There are three parts: the brackets which attach to the tooth, the elastic band which attaches the bracket to the tooth, and the arch wires which run from bracket to bracket connecting them.
Braces exert a constant pressure on your teeth, forcing them to conform to a favourable position. Depending on the materials used and how the braces are adhered and adjusted, the pressure can be accurately directed to move the teeth to the desired position.
As teeth move, new bone cells take the place of the old ones, securing a new placement within the jaw. Braces will have to be adjusted every few months in order for teeth to conform. In some instances, springs, mini-implants or rubber bands will be added to the device to exert further force in certain regions. You may also be required to wear headgear to keep certain teeth from moving.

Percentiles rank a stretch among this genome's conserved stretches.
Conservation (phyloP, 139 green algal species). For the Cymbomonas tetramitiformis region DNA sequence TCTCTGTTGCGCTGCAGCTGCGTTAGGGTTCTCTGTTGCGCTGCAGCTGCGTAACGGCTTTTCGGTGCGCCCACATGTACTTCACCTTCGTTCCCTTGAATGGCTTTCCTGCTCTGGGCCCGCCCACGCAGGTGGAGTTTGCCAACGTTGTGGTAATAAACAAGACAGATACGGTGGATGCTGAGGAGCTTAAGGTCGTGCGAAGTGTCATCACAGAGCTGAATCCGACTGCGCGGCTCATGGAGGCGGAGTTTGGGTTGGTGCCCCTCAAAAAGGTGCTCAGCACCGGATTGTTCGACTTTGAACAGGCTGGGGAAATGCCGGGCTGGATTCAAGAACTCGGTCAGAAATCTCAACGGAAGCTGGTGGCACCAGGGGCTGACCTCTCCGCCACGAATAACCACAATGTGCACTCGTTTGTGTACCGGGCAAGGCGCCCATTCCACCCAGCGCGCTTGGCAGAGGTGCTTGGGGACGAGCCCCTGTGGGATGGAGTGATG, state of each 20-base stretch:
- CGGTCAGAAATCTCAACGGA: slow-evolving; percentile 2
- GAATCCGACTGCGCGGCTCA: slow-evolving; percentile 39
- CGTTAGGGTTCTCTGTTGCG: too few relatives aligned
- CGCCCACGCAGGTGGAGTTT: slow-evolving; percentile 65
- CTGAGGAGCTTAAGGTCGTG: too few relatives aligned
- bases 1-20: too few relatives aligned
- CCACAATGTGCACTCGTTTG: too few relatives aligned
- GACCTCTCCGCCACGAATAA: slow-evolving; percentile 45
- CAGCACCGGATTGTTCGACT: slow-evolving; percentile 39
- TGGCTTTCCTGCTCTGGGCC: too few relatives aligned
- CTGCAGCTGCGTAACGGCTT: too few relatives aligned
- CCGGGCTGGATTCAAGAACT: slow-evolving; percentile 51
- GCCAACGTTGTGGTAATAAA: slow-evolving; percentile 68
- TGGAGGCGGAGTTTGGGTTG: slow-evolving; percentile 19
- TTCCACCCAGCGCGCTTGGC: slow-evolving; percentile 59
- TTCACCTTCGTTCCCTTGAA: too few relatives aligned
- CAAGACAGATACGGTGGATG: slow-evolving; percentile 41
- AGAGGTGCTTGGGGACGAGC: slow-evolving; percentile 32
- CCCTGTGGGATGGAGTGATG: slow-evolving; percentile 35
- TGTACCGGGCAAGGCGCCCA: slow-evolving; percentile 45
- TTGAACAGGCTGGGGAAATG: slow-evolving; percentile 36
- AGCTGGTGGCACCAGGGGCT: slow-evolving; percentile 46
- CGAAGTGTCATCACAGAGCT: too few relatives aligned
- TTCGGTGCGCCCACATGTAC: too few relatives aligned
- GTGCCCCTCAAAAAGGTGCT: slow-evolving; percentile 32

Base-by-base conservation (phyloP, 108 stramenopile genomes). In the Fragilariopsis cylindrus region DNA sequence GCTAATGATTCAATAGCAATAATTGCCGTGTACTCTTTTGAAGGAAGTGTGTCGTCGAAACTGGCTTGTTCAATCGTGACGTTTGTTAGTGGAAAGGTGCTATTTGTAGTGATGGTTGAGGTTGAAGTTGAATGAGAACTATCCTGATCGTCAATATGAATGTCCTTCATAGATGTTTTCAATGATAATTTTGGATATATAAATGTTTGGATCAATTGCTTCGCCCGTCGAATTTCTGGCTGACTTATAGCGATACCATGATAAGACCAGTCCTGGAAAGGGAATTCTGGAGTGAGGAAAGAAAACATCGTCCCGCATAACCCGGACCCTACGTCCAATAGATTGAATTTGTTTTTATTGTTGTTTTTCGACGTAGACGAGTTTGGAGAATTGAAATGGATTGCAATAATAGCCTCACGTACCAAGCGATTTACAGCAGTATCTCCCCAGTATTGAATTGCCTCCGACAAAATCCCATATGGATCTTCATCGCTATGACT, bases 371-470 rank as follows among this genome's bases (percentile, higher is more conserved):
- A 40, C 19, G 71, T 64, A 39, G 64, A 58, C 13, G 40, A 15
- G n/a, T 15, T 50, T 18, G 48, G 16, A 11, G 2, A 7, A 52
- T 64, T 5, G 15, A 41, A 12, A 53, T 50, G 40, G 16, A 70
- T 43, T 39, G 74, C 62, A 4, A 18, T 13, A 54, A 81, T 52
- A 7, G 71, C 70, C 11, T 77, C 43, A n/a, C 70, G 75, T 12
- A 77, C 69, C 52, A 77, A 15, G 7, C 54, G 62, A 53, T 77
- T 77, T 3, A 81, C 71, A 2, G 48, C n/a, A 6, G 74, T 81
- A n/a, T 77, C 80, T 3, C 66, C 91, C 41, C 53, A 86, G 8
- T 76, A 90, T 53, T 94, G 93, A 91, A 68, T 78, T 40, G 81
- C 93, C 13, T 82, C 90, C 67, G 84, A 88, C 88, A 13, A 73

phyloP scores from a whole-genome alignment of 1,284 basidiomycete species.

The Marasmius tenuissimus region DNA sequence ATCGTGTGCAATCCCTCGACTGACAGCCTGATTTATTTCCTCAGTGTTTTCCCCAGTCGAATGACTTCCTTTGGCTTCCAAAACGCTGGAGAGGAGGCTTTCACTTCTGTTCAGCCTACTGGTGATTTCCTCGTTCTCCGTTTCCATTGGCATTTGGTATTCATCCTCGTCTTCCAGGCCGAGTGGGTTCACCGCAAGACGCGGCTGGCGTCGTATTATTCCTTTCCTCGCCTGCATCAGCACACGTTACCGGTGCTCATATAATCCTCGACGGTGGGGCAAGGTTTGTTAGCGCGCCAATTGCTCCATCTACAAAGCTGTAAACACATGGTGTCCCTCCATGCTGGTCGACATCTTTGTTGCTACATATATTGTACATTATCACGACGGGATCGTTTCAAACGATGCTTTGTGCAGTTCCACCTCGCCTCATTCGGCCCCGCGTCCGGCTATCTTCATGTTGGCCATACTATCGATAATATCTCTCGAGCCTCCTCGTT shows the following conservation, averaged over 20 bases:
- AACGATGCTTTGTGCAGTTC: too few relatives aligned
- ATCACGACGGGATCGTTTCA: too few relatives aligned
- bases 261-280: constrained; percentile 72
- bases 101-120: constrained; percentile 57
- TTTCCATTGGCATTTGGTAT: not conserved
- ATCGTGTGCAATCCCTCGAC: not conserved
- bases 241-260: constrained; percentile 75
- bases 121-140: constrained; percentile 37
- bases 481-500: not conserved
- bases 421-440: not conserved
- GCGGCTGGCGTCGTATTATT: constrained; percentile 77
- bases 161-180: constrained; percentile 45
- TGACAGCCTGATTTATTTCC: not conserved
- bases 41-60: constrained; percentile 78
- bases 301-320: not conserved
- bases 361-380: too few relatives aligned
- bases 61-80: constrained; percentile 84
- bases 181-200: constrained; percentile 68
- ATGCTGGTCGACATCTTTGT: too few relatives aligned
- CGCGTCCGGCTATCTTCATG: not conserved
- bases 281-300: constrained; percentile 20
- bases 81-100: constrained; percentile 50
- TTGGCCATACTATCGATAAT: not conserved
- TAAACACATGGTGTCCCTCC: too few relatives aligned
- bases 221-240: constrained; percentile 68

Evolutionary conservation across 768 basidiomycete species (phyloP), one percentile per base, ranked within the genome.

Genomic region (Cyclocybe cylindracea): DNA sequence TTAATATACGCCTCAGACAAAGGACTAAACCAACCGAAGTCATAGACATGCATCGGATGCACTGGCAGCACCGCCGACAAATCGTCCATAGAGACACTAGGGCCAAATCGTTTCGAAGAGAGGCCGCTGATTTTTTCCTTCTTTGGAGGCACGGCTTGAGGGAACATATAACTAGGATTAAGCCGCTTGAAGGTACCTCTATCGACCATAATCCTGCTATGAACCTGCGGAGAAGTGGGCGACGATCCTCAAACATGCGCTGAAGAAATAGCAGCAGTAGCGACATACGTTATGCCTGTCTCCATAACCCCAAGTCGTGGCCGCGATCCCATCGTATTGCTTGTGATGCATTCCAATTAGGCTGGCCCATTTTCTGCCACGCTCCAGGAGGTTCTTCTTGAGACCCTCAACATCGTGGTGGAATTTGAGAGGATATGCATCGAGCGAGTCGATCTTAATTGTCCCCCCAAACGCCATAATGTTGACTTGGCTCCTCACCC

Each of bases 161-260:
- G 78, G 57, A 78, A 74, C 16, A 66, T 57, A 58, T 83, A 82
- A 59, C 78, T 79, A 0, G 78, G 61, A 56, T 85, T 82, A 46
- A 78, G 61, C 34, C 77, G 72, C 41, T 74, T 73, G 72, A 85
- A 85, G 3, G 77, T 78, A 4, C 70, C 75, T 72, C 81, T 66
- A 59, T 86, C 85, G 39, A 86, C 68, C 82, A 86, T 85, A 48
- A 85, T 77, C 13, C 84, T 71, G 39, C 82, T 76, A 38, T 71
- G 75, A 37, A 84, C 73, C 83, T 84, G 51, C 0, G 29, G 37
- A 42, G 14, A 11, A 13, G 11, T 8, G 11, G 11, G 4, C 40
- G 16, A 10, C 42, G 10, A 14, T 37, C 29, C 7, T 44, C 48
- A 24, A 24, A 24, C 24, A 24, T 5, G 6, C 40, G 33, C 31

The time it takes for the entire treatment to progress depends on individual circumstance. Your orthodontic specialist will need to consider the biological response time of your teeth, as well as the response to the pressure being exerted. It is the orthodontist or dental specialist who will constantly monitor the progress of your braces and determine the length and extent of treatment.
It’s important to note that oral hygiene has great bearing on the overall treatment results. Teeth do not respond well if there is an infection or budding tooth decay. Maintaining the best oral hygiene you can when you have braces ensures a more favourable outcome.
Braces ensure results—the correction of crooked teeth, wide gaps and overlapping teeth. It is clinically proven to help alleviate malocclusion (bad bites) as well as preventing further shifting. However, for the treatment to work effectively, you have to do your part in the treatment process as well.